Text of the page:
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Random :: Fun & Learning with the US Post Office
  submitted on January 19, 2010, 2:30 PM


In order ensure that your mail is properly delivered, you must address the mail you are sending to a member of the household. If you are sending it to someone who is temporarily at that location, you must still address it to someone who resides at that location, with a line underneath it that reads c/o (care of) and then the temporary person's name.

Well, at least in theory that's how it works. I've known this since I was a child, and yet, in all my years I've never actually seen this guideline actually enforced. I've lived in a number of different residences, and have received multiple pieces of mail from the prior tenants, and at no time have I ever informed the Post Office that I was now the current tenant (aside from filling out a mail forwarding form online). So to me, I always assumed that this instruction was simply a guideline, similar to the idea that putting your full ZIP code (ZIP+4) on your piece of mail would help ensure its delivery.

Apparently not. A few months ago, the postal worker for our building posted a sign indicating that mail delivered to our building must be addressed with the correct name and unit number, otherwise it will not be delivered. I didn't pay much attention to this notice, as we had always received our mail without problem, and I always indicated our unit number when ordering anything online. Well, our problems first started when we heard from a few people that the Christmas card they had sent us had been returned. We also noticed that we were not getting mail on a daily basis, although given the quality of the Chicago postal system and busyness of the holidays, I just chalked it up to a temporary issue.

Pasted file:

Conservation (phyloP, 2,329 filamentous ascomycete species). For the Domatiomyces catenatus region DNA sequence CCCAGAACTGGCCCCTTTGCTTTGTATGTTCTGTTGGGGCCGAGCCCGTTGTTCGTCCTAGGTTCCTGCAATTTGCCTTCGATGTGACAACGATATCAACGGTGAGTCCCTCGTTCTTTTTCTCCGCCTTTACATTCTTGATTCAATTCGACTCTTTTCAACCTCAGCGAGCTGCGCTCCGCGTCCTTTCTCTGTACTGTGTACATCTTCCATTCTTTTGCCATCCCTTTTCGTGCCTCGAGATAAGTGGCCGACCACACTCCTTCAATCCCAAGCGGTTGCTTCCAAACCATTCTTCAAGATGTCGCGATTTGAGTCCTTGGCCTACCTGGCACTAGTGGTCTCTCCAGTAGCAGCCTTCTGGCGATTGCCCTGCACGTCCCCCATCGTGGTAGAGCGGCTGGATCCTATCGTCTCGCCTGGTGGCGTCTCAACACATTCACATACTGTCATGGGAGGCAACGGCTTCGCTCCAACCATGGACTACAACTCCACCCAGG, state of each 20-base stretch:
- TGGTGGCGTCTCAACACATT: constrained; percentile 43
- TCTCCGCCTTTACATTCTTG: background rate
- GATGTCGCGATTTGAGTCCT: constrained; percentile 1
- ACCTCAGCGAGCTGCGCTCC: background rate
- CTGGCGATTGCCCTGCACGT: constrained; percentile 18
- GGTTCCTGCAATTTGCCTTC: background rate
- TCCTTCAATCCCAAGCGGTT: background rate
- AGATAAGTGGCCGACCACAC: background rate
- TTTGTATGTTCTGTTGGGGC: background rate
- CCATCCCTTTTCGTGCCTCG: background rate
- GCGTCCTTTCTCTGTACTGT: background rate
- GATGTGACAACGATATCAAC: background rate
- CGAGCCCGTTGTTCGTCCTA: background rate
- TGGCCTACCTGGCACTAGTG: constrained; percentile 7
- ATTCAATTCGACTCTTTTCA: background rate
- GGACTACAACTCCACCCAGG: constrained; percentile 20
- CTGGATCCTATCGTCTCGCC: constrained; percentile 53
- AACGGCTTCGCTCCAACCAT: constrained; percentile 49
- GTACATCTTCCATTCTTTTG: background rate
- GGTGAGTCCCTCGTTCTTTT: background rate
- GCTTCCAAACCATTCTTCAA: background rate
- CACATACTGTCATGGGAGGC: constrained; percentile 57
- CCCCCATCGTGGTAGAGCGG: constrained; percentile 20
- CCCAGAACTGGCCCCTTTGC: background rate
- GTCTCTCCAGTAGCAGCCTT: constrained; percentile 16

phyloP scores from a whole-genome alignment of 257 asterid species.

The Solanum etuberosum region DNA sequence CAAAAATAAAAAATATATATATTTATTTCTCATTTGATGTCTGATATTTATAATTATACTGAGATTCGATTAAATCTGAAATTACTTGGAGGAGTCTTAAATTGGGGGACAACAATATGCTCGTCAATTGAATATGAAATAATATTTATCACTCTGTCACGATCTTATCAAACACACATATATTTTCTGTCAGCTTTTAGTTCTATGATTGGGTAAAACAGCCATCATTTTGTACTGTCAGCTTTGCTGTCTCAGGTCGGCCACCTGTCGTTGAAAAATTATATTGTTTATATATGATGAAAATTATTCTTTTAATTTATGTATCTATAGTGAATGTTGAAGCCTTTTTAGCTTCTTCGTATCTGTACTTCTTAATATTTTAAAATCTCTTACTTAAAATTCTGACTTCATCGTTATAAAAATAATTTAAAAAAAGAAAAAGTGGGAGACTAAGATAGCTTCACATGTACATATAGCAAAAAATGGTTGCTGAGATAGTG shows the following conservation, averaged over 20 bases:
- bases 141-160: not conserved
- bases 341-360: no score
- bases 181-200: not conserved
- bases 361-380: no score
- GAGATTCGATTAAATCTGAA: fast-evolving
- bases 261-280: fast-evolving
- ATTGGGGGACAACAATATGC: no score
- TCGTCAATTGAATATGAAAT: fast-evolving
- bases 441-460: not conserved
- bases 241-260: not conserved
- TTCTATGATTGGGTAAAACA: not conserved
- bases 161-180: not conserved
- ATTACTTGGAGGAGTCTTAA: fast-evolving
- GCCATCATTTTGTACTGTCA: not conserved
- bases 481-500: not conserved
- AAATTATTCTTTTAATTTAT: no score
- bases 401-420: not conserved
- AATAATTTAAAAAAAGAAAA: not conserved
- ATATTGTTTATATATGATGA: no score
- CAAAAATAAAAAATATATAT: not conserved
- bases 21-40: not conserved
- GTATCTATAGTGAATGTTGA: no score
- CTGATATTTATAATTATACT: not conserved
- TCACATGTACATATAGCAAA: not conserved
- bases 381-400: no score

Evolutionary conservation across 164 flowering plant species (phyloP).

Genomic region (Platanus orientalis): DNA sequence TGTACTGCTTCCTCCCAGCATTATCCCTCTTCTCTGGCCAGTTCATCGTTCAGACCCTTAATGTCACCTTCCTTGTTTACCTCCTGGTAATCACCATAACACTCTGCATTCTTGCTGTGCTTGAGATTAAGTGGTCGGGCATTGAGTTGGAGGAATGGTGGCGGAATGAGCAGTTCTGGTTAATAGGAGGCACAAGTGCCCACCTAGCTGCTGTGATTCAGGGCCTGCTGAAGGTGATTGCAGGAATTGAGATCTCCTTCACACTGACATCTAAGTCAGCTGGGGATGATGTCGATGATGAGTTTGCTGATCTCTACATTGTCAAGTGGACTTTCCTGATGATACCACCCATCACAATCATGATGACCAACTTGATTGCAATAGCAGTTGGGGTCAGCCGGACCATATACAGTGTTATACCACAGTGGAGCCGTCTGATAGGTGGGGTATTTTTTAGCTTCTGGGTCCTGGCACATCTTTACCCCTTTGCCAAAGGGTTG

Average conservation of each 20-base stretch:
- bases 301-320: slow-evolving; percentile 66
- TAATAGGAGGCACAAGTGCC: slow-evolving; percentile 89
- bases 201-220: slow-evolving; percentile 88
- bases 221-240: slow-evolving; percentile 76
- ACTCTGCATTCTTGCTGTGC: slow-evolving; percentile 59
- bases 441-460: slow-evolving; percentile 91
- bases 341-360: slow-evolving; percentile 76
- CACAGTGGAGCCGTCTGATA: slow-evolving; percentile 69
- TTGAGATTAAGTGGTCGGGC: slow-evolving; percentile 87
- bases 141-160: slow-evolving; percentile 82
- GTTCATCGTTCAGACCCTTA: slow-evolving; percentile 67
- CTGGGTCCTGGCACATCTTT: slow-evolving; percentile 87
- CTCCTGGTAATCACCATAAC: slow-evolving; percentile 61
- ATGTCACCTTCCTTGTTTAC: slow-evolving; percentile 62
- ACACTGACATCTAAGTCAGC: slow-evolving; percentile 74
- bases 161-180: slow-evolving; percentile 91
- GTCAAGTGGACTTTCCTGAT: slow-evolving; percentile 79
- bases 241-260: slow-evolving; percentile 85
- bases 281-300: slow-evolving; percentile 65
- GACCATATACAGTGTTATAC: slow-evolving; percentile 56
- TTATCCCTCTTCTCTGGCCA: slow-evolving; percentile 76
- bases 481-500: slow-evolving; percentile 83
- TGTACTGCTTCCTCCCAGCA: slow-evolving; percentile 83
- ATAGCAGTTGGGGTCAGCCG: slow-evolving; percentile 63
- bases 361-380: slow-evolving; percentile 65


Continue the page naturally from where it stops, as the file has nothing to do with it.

Well, fast-forward to January, and in addition to the returned Christmas cards, we start having magazines and packages returned as undeliverable. I contacted the Post Office, and they opened up an "investigation" as to why our mail was not being delivered. I think I'm supposed to hear something from them about that today or tomorrow. Well, as fate would have it, our postal worker was in the middle of delivering our mail when I got home from work today, so when I opened up our box, I ended up having a conversation with our postal worker instead. She showed me that on the back of our box, it says "Cobb", not "Maloney" (I though I remembered seeing one of our old mail forwarding labels on there before, but that could have just been one of our old apartments I was thinking of). Because of that, our mail was being returned and marked as undeliverable. So all I need to do is put a label on the back of the box with our last name, and voila, problem solved.

I can only assume that this must be a recent change in the enforcement of what is actually considered a properly addressed piece of mail, as we must have been receiving our mail just fine for the past year and a half with the wrong name on the back of our mailbox. On the bright side, perhaps this means we won't get any more mail addressed to our former tenants. Would be nice.

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